Testing, 1, 2, 3...

      • Check all your pages on your computer. See if the graphics display properly. See if the links bring up the correct pages, both on your computer, and across the Internet. Change your video display to different screen resolutions (640x480, 800x600, 1024x768, etc) and see how your page looks. (Generally, if it works at 640x480, it will be OK at the higher resolutions-- with some blank space along the right). Check at 256 colours. Your photos will look awful-- but you probably will choose to live with this.
      • Upload your pages to your server, go online and check that all your graphics display and that the links still work. If they don't, fiddle with the links in the copy on your computer, and upload again. (Remember when you're checking again after you upload the revised version, click the Reloadbutton on your browser-- otherwise it will show you the old, un-edited version!)

      Live with it for a while...

      • Most times, we have to live with our web sites online for a while to see what works and what doesn't. Don't be surprised if you'll have lots of ideas of things you should have done. Get students, parents, teachers, and friends to try out the site and tell you what works and what they found hard to do.
      • Schedule time for a major revision. Version 2 is almost always one you're much happier with.

      For more information...

      Here are some books that I have found useful, both for detailed information on HTML, but also for giving a focus on creating Web pages that are effective and look good:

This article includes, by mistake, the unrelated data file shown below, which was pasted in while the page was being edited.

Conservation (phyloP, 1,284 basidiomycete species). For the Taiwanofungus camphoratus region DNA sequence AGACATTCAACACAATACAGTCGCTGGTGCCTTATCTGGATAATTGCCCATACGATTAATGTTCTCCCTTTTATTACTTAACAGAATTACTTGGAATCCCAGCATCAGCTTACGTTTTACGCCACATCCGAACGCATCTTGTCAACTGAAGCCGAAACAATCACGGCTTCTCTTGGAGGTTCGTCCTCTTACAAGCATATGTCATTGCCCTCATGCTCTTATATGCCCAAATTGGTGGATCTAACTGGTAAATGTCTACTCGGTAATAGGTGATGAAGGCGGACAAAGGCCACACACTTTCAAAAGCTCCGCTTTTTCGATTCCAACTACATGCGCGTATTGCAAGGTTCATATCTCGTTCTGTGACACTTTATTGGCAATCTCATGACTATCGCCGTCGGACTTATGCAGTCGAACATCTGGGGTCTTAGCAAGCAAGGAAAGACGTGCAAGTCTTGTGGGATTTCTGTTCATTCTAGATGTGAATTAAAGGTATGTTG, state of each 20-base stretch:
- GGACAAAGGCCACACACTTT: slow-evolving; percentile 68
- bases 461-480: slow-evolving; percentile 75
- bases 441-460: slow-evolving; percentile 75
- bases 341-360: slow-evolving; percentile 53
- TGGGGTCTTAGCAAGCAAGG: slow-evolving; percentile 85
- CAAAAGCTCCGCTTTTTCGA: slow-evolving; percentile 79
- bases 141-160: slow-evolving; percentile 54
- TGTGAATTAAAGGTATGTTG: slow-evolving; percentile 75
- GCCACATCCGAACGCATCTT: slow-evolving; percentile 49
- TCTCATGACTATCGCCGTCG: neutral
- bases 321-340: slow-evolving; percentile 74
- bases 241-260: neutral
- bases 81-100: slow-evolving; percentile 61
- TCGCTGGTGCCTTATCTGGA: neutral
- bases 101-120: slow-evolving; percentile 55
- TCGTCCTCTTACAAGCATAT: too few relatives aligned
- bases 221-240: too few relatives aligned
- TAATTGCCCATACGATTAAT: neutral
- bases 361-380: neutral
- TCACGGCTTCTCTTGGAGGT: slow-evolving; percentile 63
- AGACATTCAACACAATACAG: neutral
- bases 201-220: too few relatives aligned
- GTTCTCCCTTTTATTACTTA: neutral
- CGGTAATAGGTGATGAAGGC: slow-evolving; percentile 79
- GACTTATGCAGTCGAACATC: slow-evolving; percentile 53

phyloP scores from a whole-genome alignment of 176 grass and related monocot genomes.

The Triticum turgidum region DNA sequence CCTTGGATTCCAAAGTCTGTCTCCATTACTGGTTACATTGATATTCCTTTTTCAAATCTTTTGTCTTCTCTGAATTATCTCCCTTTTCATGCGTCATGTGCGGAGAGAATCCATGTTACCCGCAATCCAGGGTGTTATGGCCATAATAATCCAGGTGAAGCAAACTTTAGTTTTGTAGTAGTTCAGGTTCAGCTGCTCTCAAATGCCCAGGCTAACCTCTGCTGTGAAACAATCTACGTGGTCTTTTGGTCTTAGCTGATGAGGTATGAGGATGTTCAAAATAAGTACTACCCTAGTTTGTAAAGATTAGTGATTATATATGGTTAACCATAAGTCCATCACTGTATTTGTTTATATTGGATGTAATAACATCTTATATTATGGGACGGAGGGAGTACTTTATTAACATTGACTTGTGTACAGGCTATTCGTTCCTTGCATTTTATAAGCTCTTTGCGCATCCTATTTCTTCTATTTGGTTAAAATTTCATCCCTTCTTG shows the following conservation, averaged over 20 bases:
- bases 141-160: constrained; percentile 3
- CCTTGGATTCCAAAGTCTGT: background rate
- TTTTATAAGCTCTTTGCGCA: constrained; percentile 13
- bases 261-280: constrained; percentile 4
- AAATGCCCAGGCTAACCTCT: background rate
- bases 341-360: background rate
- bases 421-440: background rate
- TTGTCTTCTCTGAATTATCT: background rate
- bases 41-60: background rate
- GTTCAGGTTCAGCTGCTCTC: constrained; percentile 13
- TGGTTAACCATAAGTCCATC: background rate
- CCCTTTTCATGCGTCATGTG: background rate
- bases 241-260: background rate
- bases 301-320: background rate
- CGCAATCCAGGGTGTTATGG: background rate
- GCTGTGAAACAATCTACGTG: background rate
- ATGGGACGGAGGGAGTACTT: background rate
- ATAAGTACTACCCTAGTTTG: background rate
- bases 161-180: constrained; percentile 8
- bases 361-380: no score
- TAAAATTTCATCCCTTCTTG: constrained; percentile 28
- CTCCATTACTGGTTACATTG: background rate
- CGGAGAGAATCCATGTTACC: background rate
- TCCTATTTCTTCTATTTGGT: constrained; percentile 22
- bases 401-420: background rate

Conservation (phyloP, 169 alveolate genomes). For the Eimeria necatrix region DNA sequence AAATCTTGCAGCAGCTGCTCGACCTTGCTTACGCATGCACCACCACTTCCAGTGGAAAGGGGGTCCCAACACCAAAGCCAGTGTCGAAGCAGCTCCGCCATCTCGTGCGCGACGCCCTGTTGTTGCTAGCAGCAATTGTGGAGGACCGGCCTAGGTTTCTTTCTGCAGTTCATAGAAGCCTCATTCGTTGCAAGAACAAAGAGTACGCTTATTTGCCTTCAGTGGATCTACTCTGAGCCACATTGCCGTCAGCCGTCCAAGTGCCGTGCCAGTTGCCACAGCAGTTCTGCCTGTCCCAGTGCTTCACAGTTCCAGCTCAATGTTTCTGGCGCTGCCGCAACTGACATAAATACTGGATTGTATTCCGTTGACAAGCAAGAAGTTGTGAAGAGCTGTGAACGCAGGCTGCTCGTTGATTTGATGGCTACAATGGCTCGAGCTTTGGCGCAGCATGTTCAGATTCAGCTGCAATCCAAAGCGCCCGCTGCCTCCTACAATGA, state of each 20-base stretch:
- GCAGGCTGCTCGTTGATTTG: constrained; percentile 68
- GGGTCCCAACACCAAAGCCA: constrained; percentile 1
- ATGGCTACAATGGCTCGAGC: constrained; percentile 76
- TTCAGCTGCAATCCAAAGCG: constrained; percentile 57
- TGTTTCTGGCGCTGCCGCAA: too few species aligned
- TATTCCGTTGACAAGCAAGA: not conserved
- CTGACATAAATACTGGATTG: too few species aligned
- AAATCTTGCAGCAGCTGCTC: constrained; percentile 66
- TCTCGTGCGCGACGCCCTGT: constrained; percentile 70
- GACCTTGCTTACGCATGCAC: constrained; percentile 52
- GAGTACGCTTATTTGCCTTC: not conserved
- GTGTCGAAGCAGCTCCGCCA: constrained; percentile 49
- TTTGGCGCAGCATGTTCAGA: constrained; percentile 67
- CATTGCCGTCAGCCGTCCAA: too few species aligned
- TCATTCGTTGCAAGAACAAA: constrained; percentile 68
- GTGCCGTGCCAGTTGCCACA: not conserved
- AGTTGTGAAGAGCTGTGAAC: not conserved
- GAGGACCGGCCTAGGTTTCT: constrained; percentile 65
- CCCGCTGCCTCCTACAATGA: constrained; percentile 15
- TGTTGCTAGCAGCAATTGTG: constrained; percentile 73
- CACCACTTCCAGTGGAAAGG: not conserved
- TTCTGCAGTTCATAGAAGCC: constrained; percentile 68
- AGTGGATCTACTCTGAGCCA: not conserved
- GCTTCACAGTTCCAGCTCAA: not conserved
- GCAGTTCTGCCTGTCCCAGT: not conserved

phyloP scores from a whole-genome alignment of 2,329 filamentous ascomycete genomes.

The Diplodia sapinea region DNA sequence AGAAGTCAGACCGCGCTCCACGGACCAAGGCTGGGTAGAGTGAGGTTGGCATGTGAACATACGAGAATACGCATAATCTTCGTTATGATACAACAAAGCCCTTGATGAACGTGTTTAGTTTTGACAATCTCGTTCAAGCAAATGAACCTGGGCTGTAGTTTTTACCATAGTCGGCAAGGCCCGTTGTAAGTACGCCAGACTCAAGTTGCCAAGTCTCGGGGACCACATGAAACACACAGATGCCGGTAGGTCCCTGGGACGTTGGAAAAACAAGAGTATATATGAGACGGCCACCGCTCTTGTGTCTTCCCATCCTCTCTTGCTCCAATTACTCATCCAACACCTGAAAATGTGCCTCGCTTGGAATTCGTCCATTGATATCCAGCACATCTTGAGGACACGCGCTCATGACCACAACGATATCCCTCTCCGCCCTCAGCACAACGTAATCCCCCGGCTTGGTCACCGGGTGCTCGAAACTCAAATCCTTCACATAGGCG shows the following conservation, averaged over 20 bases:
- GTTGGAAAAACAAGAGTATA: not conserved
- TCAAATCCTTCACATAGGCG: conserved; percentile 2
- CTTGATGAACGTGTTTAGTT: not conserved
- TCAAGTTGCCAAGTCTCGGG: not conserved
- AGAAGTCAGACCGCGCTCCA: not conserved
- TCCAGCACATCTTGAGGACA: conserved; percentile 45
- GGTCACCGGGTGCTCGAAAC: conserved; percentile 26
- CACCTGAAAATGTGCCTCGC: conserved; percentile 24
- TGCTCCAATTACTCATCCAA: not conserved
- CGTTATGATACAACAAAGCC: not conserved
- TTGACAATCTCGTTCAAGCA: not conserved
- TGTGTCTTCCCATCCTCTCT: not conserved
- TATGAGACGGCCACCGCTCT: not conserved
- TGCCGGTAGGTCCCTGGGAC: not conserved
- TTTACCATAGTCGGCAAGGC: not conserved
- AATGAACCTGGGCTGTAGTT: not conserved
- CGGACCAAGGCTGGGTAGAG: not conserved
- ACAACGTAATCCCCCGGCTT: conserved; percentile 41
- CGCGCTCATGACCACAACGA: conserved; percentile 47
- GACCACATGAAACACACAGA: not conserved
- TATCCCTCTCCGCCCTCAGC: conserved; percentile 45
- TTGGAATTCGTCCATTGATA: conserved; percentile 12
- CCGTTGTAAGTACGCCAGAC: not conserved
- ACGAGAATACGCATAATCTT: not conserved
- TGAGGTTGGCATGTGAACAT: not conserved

• The Non-Designer's Web Book- 2nd Edition, by Robin Williams and John Tollett (c) 2000, Peachpit Press (US$34.99, CDN$52.50). If you only read one, pick this relatively slender, nicely designed book.
      • Teach Yourself Web Publishing with HTML 4 in 21 Days, by Laura Lemay (c) 1999, SAMS Publishing (US$49.99, CDN$71.95) A big volume with a series of lessons.
      • Web Pages That Suck (c) 1998 and Son of Web Pages That Suck, by Vincent Flanders (c) 2002, Sybex Books (US$45.00, CDN$72.00). Learn good design by looking at bad design. Check out the website at:
      • Writing for the Web, Geeks' Edition, by Crawford Killian (c) 2000, Self-Counsel Press, $21.95. Focus on making your text work on the Web.

      Web Page Creation and Maintenance:
      Before you begin- an Introduction 
      Using Netscape Composer to create web pages 
      Webpage Creation hands-on practice 
      Using Netscape Gold to create web pages
      Adding sounds and music to your webpages  new!
      Using WS_FTP to upload and maintain your web pages
      Making web animations with free tools new!
      Tricks of the trade: Extend Composer with hand coding new!

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    Alan Zisman is a Vancouver educator, writer, and computer specialist. He can be reached at